Being an Effective Devil’s Advocate

Education, philosophy Leave a reply

Scene: a coffee shop where two people are in a heated discussion over a complex topic.

Galina: “So you can see that, generally speaking, this is predominantly the case!”
Bob: “No! What about this one time, that thing happened! That shows that you’re completely wrong!”
Galina, confused: “I don’t understand what that has to do with this?”
Bob: “Hey, this isn’t my area of expertise. I’m just being a Devil’s Advocate….”

This scene is all too common, and it’s immensely frustrating for people who have spent time and energy learning about a topic to be “refuted” by someone who knows very little. “Refuted”, though, is not the same as refuted, because Bob hasn’t actually offered a useful counterargument. No, Bob is just being a contrarian jerk. And contrarian jerks love to claim that they’re “just being a Devil’s Advocate”.

The purpose behind the official position of the Devil’s Advocate in the Catholic Church was to research the background of a person being proposed for beatification (canonization, being made a saint) in order to present informed arguments against the lawyers proposing the beatification of that person. The important point here is “informed“,

Even taken out of that 400-year-old concept into the secular world, there is much to be gained by having someone advocate for the devil, to take the opposing position in an argument, in order to further the argument, or to dig into details that may be overlooked by a roomful of people in favour of the idea. There is merit in getting everyone to stop and reexamine their assumptions on a topic, and I would argue that is one of the core benefits of philosophy.

However, there is only a benefit when the opposing position is informed, and presenting counterarguments that intersect with the proposed position. To return to the opening scene of this essay, a situation I’ve encountered far, FAR too much: Bob’s point is completely irrelevant. Because Galina is presenting a *general* point, a single instance doesn’t refute it. A general argument doesn’t exclude the occasional piece of data going in the opposite direction. Bob, it would seem, just doesn’t seem to understand what a ‘genera’ point is. Spend some time online, or around people who take joy in ‘winning’ arguments, and you’ll find this to be a common failure. The stunned silence of their interlocutor isn’t the stunned silence of “oh wow, my whole argument has been destroyed” but the stunned silence of “oh wow, in order to have a useful conversation, I now have to explain to this person the meanings of words like ‘generally'”.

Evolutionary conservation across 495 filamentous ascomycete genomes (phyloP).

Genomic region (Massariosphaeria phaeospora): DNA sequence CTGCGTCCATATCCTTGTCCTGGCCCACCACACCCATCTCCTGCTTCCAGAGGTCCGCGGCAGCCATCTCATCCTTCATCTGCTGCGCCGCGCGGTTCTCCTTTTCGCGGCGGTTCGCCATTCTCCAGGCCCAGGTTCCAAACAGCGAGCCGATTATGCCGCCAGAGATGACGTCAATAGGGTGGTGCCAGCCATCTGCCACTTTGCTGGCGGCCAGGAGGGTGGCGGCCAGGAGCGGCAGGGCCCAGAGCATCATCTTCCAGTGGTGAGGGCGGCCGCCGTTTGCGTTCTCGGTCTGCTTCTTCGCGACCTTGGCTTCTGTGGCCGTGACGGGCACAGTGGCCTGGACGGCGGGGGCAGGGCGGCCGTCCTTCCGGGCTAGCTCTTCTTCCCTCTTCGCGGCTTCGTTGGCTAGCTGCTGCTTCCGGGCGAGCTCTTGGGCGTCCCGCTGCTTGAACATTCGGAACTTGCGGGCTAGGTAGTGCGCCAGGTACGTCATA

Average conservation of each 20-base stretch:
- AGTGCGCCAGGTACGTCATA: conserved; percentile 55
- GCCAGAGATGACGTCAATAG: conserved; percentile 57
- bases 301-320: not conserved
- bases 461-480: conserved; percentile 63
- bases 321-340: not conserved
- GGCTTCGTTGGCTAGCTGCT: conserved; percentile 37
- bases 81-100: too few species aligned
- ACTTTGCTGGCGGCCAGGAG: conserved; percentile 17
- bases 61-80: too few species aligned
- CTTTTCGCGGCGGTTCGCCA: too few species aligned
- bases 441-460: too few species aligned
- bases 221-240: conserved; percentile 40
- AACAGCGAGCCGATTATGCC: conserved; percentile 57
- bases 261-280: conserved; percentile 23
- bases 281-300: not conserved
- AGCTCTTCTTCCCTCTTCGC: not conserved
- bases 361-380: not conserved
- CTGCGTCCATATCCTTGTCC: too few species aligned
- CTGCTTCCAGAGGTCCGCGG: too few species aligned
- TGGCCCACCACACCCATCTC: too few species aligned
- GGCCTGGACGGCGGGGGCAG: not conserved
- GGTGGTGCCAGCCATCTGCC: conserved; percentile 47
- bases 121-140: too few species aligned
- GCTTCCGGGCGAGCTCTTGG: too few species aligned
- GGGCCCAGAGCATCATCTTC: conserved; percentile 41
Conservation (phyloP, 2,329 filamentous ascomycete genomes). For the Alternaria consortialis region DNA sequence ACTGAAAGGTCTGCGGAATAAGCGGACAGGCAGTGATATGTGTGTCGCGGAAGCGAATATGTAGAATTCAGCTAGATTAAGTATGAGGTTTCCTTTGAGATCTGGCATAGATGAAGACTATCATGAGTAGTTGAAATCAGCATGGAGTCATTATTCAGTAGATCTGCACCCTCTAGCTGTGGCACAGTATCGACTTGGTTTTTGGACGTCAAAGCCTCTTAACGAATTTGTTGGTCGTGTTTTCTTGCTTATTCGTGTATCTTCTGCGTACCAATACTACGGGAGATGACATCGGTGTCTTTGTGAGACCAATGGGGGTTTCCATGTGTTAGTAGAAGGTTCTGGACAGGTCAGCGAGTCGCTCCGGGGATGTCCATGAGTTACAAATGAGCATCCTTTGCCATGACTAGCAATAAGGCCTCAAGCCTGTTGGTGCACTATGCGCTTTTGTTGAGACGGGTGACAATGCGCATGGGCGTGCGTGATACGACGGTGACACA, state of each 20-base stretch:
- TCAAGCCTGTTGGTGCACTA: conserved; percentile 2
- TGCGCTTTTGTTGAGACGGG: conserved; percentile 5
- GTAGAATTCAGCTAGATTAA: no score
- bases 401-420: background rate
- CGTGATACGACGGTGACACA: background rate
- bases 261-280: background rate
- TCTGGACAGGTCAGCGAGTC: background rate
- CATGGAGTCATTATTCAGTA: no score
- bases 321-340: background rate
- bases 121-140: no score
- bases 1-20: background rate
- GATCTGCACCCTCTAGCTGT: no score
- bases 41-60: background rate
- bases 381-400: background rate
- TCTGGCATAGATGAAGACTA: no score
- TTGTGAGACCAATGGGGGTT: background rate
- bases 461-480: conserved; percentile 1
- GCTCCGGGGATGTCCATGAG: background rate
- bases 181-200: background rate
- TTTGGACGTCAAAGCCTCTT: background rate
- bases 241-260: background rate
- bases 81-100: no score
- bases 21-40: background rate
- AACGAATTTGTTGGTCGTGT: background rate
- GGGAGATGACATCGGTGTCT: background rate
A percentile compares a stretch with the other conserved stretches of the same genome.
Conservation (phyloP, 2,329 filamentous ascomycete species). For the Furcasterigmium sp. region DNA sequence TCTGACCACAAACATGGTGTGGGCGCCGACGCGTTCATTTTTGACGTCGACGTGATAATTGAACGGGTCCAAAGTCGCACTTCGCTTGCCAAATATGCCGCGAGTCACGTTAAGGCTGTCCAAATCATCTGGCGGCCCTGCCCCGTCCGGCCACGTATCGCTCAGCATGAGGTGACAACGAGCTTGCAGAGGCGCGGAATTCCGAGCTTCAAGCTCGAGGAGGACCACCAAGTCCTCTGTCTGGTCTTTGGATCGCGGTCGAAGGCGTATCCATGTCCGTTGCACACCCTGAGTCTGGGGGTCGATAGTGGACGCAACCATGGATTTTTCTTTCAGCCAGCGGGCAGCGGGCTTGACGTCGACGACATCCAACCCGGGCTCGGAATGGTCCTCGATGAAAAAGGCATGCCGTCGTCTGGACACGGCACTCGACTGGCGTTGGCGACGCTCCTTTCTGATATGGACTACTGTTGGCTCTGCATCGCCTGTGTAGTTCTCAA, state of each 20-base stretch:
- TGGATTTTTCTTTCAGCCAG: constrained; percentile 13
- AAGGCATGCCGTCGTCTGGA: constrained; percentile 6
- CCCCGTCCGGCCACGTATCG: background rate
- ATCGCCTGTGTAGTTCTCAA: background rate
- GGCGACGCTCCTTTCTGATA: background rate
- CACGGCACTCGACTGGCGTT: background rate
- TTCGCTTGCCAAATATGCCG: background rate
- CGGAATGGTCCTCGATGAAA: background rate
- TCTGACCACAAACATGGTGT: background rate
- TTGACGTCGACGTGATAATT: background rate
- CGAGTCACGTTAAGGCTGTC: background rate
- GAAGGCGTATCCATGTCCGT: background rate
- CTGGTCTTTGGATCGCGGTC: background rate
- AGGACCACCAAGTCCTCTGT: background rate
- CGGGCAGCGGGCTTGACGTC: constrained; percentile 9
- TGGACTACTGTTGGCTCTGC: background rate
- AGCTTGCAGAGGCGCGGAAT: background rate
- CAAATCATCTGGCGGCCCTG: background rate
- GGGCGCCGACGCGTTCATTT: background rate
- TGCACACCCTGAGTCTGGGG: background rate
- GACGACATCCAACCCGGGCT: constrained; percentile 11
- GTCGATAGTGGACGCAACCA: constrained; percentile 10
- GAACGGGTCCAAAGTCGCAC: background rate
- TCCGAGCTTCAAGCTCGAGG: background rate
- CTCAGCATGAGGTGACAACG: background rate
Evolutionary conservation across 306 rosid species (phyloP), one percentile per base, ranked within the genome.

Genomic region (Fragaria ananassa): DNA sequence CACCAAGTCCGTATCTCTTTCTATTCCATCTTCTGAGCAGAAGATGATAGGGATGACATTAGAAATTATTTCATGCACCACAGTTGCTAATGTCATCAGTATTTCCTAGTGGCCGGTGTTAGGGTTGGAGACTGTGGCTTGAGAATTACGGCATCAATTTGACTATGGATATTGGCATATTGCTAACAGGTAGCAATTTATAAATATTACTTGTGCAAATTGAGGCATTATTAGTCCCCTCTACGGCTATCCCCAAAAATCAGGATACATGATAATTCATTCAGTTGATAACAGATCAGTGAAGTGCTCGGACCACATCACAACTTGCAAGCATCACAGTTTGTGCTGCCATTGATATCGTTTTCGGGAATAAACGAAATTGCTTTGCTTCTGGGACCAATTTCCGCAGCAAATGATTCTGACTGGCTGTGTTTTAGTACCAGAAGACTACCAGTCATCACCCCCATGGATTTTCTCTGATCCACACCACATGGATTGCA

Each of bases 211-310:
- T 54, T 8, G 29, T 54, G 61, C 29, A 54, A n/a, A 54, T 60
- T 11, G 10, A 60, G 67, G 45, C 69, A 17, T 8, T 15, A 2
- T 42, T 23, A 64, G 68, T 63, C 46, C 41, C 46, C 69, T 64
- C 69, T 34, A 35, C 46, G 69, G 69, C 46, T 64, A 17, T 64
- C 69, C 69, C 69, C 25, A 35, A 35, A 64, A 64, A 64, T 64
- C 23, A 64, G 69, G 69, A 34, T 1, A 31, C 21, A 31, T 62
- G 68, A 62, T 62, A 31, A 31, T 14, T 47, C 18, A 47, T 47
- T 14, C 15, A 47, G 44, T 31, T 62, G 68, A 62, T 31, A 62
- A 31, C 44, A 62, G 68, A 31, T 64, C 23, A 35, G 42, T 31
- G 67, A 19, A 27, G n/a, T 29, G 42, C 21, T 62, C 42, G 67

Moreover, disputing a point with someone ‘just for fun’ without letting them know beforehand generates stress and anxiety for that person: all of a sudden, they are in the midst of a (possibly public) disagreement with someone, and it would seem to them (and everyone else) that the counterargument is being made in good faith. This can take someone by surprise, especially if they made the statement believing that everyone around them felt the same, and to pull the rug out from under them for your own amusement is, frankly, the act of a jerk.

Let’s say that you don’t wish to be considered a contrarian jerk, with no regards for other people, but you would still like to try to argue the opposite position to those around you: how should you approach the situation?

  1. Ask the person you’re speaking to if it’s ok for you to disagree with them for the sake of exploring the idea further
  2. Listen carefully to their points.
  3. Rephrase their position and state it back to them to ensure you have a clear understanding of the point that they’re making.
  4. If a point has multiple angles, discuss with them where they think the central idea lies.
  5. DON’T merely think of a broad statement that seems to counter ‘the whole thing’, because that’s almost never the case.
  6. After each counterpoint that you make, check with the other person if they feel you’ve made a relevant point, or an irrelevant one, and ask if they would like to discuss your counterpoint, or change the topic.
  7. Assuming they want to keep going, circle back to 2.

You are, of course, free to ignore this advice. But this advice is only for those people who wish to be effective Devil’s Advocates. Being a contrarian jerk doesn’t require either effort or education, so it’s obviously the easier path to take.

[It goes without saying that the above steps can also be applied if you’re sincerely disagreeing with someone. This is, essentially, about respecting the person you’re disagreeing with you, and I’d suggest that if you’re disagreeing merely for your own entertainment, the onus is on you to ensure that you’re not upsetting people around you. Because you’re not a jerk, right?]

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